FICTION: A rediscovered short work from a 20th-century great about life and death is presented in the author’s truly inimitable style.
In 1933, 27-year-old Samuel Beckett was on the cusp of literary success. His first work of fiction, the short-story collection “More Pricks Than Kicks,” had just been snapped up by a major London publisher. At the behest of his editor, Charles Prentice, Beckett agreed to compose a final story. This was to prove tricky. Belacqua, his protagonist throughout the other stories, had been killed off. Beckett chose to resurrect him as a ghost for his 11th tale, “Echo’s Bones.”
This fantastical element, together with Beckett’s constant switches in style, led Prentice to turn down the story. Not only could he not connect with it, he also found it “a nightmare,” one that “gives me the jim-jams.” The story remained unpublished. Now, eight decades later, and 25 years after Beckett’s death, it finally sees the light of day.
The tragicomic story can be divided into three sections. In the first, Belacqua comes back from the dead and encounters a flamboyant prostitute called Zaborovna Privet. Even more larger-than-life is the giant Lord Gall of Wormwood in the second section, who — after informing Belacqua that he is infertile — beseeches him to help him become a father. The story plays out with Belacqua sitting on his headstone as Doyle, a “strange sexton,” plunders his grave.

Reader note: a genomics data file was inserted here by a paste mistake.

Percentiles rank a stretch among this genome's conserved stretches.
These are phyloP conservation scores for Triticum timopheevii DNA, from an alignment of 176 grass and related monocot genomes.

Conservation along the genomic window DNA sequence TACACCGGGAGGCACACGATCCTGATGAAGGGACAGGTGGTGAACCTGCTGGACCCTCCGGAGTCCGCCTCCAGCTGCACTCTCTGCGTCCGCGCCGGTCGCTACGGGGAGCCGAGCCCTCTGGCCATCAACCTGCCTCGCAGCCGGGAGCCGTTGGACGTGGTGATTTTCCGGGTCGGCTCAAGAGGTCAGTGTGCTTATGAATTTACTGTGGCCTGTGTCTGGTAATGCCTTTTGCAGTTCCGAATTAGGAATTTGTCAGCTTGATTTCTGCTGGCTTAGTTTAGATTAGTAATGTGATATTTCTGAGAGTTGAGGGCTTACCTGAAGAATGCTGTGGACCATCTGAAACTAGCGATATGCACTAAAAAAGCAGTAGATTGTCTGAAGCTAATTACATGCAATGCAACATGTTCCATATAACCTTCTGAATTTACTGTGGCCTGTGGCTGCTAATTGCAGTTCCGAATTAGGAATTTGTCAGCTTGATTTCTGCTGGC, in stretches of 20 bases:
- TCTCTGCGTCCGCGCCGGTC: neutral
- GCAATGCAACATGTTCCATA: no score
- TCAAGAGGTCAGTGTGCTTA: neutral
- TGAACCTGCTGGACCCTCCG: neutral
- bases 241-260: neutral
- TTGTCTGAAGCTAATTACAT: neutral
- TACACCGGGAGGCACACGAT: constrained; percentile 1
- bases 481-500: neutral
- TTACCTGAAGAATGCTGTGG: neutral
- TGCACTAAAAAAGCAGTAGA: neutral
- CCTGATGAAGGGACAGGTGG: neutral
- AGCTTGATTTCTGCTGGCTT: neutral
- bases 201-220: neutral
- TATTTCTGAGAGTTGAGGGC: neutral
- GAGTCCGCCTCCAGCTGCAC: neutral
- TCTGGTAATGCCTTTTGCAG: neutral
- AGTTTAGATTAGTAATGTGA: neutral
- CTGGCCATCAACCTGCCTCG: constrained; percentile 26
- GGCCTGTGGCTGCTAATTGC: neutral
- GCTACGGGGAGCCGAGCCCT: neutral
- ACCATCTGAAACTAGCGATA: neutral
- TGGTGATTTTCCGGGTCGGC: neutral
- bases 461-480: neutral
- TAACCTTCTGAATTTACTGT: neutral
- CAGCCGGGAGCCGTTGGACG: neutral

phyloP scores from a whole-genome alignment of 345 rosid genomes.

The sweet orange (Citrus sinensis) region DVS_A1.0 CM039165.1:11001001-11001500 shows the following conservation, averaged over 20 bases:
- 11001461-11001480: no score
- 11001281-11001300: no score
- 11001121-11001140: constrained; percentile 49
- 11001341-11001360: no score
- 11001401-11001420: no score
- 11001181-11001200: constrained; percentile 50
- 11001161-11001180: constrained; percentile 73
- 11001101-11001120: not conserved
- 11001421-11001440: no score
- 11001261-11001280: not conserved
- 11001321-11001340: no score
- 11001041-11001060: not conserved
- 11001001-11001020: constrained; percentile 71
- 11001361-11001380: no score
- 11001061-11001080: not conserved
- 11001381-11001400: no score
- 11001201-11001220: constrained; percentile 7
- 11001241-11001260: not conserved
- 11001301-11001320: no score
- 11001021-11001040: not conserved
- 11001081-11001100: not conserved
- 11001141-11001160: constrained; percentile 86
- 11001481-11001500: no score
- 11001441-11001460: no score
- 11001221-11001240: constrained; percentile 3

“Echo’s Bones” consists of Beckett’s text and an introduction and notes by pre-eminent Beckett scholar Mark Nixon. Thanks to the latter we can understand better the former, and not feel as flummoxed as Prentice was. Readers normally balk at the sight of elucidatory notes that are longer and more detailed than the text they seek to decode, but in this case Nixon’s annotations are welcome, particularly as Beckett’s story is so richly — one could almost say densely — allusive. Beckett’s descriptions and dialogue are infused with biblical references and lines from Dante, St. Augustine and Shakespeare. We get fragments of fairy tales and shards of classical myths. Gothic dreams rub shoulders with sexual puns. Baroque linguistic flourishes counterpoise bouts of earthy Dublin vernacular. The end result is a kind of modernist collage reminiscent of Beckett’s idol, James Joyce.
Some of Beckett’s language hints at the greatness that was to come: “the lush-plush of womby-tomby” is ornamental yet graspable and introduces Beckett’s preoccupation with images of life and death. Elsewhere, sentences get tangled up in verbosity: “the Saint Paul’s skull gathered into ropy dundraoghaires and a seamless belcher, dangling to and fro that help to holy living a Schenectady putter, clad in amaranth caoutchouc cap-à-pie.”
We can use Nixon’s notes as lifelines or we can simply allow ourselves to be swept along by Beckett’s glorious rhythms, ideas and wordplay.
“Echo’s Bones,” like many a lost-and-found work from an old master, is more collector’s piece than masterpiece, but it is still a rewarding and stimulating read for lovers of language and artistic inventiveness.
Malcolm Forbes has written for the Times Literary Supplement, the Economist and the Daily Beast. He lives in Edinburgh.